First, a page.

The head of what federal prosecutors called the largest fencing operation in the area said he followed his “lust and desires” because he wanted “more wealth for his children.”
MAMOUN A AWWAD
U.S. District Court Judge Jack Zouhary told Mamoun Awwad he didn't go about helping his family in the right way.
“Talent that you have, in my view, was wrongly used,” the judge said. “Opportunity that American citizenship was given you was wrongly used. The desire to help your family — you went about it in the wrong way.”
Judge Zouhary sentenced Awwad, 45, of Toledo, to 70 months in prison but gave him credit for the 2½ years he has spent in jail since his arrest in March, 2015.
Awwad, a native of Palestine who became a naturalized citizen in 1995, pleaded guilty July 18 to conspiracy to commit racketeering and conspiracy to commit money laundering.
Assistant U.S. Attorney Michael Freeman told the court Awwad made money by exploiting the drug-addicted and the poor — offering them money for stolen electronics and other merchandise and buying electronic benefit transfer (EBT) cards at half the value, then using them to stock his stores.
“Then he decided to bring in a whole host of people into this scheme to generate money,” Mr. Freeman said. “The reason why 27 other people were indicted and before this court was Mamoun Awwad.”
While four of the 28 indicted in the conspiracy remain at-large and one was found incompetent to stand trial, all of the other co-defendants have entered guilty pleas, Mr. Freeman said.
Awwad was the ringleader of the group, and Judge Zouhary said the impact of his crimes was far-reaching.
“Your intent was to help your family, but the crime itself was hurting families, eventually your own family, but also all those families who came for money, some of them for drug money, no doubt,” the judge said. “... So I also have to consider all the families impacted by your crime, and they are faceless and they are many.”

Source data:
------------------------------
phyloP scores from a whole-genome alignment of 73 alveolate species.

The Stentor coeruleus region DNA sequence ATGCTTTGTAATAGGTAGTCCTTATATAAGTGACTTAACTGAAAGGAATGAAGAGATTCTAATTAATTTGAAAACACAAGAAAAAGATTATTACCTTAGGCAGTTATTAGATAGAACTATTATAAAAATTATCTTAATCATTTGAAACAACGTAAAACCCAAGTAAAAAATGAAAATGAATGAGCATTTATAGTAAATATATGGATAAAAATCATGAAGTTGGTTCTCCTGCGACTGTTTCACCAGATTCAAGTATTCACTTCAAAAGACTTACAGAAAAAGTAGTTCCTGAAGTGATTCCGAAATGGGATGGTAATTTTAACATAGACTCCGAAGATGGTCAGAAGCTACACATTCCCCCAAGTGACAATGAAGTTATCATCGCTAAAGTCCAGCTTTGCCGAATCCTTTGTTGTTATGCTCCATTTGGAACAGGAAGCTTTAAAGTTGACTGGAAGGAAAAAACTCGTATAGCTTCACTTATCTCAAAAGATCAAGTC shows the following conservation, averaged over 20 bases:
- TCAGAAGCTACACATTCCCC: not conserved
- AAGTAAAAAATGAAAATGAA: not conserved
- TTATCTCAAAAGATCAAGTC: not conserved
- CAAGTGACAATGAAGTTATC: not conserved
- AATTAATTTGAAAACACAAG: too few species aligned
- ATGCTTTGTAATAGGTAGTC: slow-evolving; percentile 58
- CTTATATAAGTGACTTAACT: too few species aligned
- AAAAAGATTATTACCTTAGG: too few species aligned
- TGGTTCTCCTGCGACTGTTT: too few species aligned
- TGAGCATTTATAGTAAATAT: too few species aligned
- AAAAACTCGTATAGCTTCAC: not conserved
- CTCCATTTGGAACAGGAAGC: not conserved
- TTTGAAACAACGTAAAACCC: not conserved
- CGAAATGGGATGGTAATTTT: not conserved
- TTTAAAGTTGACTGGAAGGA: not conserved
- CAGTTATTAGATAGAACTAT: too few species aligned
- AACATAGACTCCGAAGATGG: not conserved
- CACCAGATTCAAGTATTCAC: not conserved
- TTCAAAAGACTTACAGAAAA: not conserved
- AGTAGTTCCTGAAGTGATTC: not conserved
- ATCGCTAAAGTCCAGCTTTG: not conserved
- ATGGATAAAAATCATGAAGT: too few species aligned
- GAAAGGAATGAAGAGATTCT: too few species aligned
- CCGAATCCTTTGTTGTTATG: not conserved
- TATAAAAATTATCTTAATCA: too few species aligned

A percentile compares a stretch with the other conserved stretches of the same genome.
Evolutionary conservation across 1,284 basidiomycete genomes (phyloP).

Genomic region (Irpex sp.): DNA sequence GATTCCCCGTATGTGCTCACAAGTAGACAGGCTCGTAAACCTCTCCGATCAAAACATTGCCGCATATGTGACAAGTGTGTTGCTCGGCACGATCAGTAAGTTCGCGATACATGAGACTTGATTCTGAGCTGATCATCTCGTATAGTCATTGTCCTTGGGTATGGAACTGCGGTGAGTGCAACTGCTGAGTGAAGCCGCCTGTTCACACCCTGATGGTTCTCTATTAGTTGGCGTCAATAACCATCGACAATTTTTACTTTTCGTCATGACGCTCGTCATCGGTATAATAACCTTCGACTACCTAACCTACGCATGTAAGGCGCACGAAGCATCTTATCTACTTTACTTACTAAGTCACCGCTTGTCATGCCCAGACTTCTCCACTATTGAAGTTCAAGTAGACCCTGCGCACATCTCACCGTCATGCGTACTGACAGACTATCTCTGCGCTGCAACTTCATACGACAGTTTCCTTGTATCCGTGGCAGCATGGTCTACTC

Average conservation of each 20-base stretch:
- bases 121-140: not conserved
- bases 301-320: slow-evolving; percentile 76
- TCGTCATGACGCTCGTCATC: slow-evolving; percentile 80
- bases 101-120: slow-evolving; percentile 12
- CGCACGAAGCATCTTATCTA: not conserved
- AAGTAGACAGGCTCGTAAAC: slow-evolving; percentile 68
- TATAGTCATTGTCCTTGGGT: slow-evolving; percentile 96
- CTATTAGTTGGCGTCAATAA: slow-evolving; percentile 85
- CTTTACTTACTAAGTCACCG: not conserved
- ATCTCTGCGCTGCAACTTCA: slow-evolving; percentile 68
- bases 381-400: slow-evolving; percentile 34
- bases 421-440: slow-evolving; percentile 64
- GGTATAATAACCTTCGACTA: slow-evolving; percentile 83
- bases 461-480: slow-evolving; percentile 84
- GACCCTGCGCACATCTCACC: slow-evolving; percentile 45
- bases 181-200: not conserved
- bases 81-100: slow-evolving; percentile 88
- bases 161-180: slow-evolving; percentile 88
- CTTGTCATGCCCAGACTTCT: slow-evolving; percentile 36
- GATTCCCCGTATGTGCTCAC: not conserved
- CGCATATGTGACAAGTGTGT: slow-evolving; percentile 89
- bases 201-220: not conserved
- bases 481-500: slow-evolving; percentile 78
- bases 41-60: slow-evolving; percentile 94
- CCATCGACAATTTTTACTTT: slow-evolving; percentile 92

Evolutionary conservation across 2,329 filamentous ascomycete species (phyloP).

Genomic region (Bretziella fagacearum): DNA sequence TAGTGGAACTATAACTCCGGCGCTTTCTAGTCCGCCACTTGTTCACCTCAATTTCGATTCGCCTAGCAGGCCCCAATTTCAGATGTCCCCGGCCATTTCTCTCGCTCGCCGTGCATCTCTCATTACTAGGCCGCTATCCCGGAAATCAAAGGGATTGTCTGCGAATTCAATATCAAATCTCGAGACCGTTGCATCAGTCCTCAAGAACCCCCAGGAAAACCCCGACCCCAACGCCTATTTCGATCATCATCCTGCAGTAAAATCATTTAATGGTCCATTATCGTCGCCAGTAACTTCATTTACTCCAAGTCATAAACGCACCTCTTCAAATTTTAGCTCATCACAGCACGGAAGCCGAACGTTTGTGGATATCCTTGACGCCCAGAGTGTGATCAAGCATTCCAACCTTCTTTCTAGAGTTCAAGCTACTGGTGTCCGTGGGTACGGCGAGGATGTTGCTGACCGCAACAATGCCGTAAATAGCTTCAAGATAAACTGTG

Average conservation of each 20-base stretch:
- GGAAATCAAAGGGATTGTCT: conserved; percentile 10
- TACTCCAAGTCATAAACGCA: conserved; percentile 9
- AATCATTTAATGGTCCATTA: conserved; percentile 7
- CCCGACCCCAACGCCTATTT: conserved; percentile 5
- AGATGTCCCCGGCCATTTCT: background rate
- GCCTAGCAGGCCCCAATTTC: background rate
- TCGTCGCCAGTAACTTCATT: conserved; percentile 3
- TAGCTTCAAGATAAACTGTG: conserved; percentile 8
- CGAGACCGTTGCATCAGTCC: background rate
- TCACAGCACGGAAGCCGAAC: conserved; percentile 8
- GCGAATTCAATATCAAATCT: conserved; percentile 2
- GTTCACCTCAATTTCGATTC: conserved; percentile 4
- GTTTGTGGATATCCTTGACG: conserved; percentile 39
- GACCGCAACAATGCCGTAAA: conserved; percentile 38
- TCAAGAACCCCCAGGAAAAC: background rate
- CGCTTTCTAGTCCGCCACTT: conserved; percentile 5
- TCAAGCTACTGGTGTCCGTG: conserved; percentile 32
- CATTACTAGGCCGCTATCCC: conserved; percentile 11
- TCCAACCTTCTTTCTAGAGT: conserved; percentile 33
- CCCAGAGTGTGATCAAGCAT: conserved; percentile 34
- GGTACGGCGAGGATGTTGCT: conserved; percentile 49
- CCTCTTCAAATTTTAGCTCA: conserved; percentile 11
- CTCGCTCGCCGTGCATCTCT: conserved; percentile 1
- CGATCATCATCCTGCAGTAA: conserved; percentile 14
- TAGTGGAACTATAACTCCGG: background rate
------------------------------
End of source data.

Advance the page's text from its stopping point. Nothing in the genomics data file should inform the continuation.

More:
With a courtroom filled with family members and other supporters, Awwad apologized, saying he had made wrong choices.
“I want this to go forward and put it behind my back, get back to my family and do the right thing,” he said.
While the charges carried maximum sentences of 20 years in prison, federal sentencing guidelines for Awwad called for a term of 57 to 71 months.
Awwad's public defender, Donna Grill, asked for a 60-month sentence, telling the court her client was “definitely personally deterred” from committing future crime, particularly after spending more than two years in jail away from his family.
“His focus has really been that he did these things and his family suffered so he very much understands how his actions have affected many, many people,” Ms. Grill said.
Mr. Freeman said the investigation into the fencing operation began with Toledo Police who came to the FBI for help.
“They thought, from the government's perspective, that he was the largest fencing operation in the area,” Mr. Freeman said. “He was buying and selling the most stolen property in the area, and they knew it, and they just needed the resources and time commitment from the FBI in order to [make the case].”